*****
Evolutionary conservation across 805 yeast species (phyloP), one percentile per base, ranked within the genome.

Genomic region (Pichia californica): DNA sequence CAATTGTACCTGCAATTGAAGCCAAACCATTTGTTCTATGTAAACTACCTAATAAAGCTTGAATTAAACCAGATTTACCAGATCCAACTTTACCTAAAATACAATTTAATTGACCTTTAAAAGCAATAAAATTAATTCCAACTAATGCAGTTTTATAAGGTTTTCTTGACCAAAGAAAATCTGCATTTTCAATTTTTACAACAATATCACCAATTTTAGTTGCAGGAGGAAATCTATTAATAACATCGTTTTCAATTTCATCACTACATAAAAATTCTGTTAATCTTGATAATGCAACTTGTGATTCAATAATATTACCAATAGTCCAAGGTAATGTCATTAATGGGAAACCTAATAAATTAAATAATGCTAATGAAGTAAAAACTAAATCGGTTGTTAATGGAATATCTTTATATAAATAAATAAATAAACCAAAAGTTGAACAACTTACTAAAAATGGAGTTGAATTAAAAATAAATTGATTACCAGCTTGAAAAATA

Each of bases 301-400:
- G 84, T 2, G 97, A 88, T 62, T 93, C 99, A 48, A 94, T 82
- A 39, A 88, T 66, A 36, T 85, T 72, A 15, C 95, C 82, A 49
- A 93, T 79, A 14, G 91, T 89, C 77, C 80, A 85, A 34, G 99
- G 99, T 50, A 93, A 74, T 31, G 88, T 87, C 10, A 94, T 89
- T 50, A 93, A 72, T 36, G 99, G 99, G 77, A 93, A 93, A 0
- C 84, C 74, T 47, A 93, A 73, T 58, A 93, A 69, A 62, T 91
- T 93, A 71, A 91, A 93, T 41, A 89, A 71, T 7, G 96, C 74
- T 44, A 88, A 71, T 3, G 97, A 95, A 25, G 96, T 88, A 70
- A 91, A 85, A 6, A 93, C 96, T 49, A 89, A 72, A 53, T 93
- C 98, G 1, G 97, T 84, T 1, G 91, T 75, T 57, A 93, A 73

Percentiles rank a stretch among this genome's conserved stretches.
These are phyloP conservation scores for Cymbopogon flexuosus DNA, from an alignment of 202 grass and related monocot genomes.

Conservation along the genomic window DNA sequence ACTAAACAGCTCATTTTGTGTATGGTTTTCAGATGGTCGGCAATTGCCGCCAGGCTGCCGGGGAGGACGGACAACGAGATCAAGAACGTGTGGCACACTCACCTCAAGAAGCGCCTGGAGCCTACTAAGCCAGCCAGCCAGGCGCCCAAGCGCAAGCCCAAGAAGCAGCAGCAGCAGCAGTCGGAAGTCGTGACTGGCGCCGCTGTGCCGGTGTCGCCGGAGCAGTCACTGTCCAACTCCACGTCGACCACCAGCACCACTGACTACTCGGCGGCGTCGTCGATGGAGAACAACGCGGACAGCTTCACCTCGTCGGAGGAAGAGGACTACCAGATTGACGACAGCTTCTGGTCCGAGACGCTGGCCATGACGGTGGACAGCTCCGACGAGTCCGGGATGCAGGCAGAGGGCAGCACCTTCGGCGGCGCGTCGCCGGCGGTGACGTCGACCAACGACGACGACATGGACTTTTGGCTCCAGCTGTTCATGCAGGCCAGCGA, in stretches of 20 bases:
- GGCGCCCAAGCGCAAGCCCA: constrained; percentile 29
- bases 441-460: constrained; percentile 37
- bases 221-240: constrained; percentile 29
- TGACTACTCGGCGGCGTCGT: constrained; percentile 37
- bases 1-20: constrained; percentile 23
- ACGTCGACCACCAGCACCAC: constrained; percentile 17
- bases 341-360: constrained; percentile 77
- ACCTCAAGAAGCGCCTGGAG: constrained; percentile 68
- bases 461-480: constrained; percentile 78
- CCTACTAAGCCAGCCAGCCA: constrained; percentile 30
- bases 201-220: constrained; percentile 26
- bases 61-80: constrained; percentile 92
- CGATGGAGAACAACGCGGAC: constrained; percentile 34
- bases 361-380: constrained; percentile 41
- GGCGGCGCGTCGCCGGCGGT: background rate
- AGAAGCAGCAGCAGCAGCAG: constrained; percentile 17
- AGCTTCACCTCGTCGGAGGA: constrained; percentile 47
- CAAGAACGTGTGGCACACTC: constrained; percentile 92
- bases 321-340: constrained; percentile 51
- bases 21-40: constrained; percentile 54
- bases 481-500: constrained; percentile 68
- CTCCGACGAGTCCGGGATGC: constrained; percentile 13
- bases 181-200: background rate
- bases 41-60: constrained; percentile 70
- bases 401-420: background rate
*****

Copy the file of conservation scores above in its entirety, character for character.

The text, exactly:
Evolutionary conservation across 805 yeast species (phyloP), one percentile per base, ranked within the genome.

Genomic region (Pichia californica): DNA sequence CAATTGTACCTGCAATTGAAGCCAAACCATTTGTTCTATGTAAACTACCTAATAAAGCTTGAATTAAACCAGATTTACCAGATCCAACTTTACCTAAAATACAATTTAATTGACCTTTAAAAGCAATAAAATTAATTCCAACTAATGCAGTTTTATAAGGTTTTCTTGACCAAAGAAAATCTGCATTTTCAATTTTTACAACAATATCACCAATTTTAGTTGCAGGAGGAAATCTATTAATAACATCGTTTTCAATTTCATCACTACATAAAAATTCTGTTAATCTTGATAATGCAACTTGTGATTCAATAATATTACCAATAGTCCAAGGTAATGTCATTAATGGGAAACCTAATAAATTAAATAATGCTAATGAAGTAAAAACTAAATCGGTTGTTAATGGAATATCTTTATATAAATAAATAAATAAACCAAAAGTTGAACAACTTACTAAAAATGGAGTTGAATTAAAAATAAATTGATTACCAGCTTGAAAAATA

Each of bases 301-400:
- G 84, T 2, G 97, A 88, T 62, T 93, C 99, A 48, A 94, T 82
- A 39, A 88, T 66, A 36, T 85, T 72, A 15, C 95, C 82, A 49
- A 93, T 79, A 14, G 91, T 89, C 77, C 80, A 85, A 34, G 99
- G 99, T 50, A 93, A 74, T 31, G 88, T 87, C 10, A 94, T 89
- T 50, A 93, A 72, T 36, G 99, G 99, G 77, A 93, A 93, A 0
- C 84, C 74, T 47, A 93, A 73, T 58, A 93, A 69, A 62, T 91
- T 93, A 71, A 91, A 93, T 41, A 89, A 71, T 7, G 96, C 74
- T 44, A 88, A 71, T 3, G 97, A 95, A 25, G 96, T 88, A 70
- A 91, A 85, A 6, A 93, C 96, T 49, A 89, A 72, A 53, T 93
- C 98, G 1, G 97, T 84, T 1, G 91, T 75, T 57, A 93, A 73

Percentiles rank a stretch among this genome's conserved stretches.
These are phyloP conservation scores for Cymbopogon flexuosus DNA, from an alignment of 202 grass and related monocot genomes.

Conservation along the genomic window DNA sequence ACTAAACAGCTCATTTTGTGTATGGTTTTCAGATGGTCGGCAATTGCCGCCAGGCTGCCGGGGAGGACGGACAACGAGATCAAGAACGTGTGGCACACTCACCTCAAGAAGCGCCTGGAGCCTACTAAGCCAGCCAGCCAGGCGCCCAAGCGCAAGCCCAAGAAGCAGCAGCAGCAGCAGTCGGAAGTCGTGACTGGCGCCGCTGTGCCGGTGTCGCCGGAGCAGTCACTGTCCAACTCCACGTCGACCACCAGCACCACTGACTACTCGGCGGCGTCGTCGATGGAGAACAACGCGGACAGCTTCACCTCGTCGGAGGAAGAGGACTACCAGATTGACGACAGCTTCTGGTCCGAGACGCTGGCCATGACGGTGGACAGCTCCGACGAGTCCGGGATGCAGGCAGAGGGCAGCACCTTCGGCGGCGCGTCGCCGGCGGTGACGTCGACCAACGACGACGACATGGACTTTTGGCTCCAGCTGTTCATGCAGGCCAGCGA, in stretches of 20 bases:
- GGCGCCCAAGCGCAAGCCCA: constrained; percentile 29
- bases 441-460: constrained; percentile 37
- bases 221-240: constrained; percentile 29
- TGACTACTCGGCGGCGTCGT: constrained; percentile 37
- bases 1-20: constrained; percentile 23
- ACGTCGACCACCAGCACCAC: constrained; percentile 17
- bases 341-360: constrained; percentile 77
- ACCTCAAGAAGCGCCTGGAG: constrained; percentile 68
- bases 461-480: constrained; percentile 78
- CCTACTAAGCCAGCCAGCCA: constrained; percentile 30
- bases 201-220: constrained; percentile 26
- bases 61-80: constrained; percentile 92
- CGATGGAGAACAACGCGGAC: constrained; percentile 34
- bases 361-380: constrained; percentile 41
- GGCGGCGCGTCGCCGGCGGT: background rate
- AGAAGCAGCAGCAGCAGCAG: constrained; percentile 17
- AGCTTCACCTCGTCGGAGGA: constrained; percentile 47
- CAAGAACGTGTGGCACACTC: constrained; percentile 92
- bases 321-340: constrained; percentile 51
- bases 21-40: constrained; percentile 54
- bases 481-500: constrained; percentile 68
- CTCCGACGAGTCCGGGATGC: constrained; percentile 13
- bases 181-200: background rate
- bases 41-60: constrained; percentile 70
- bases 401-420: background rate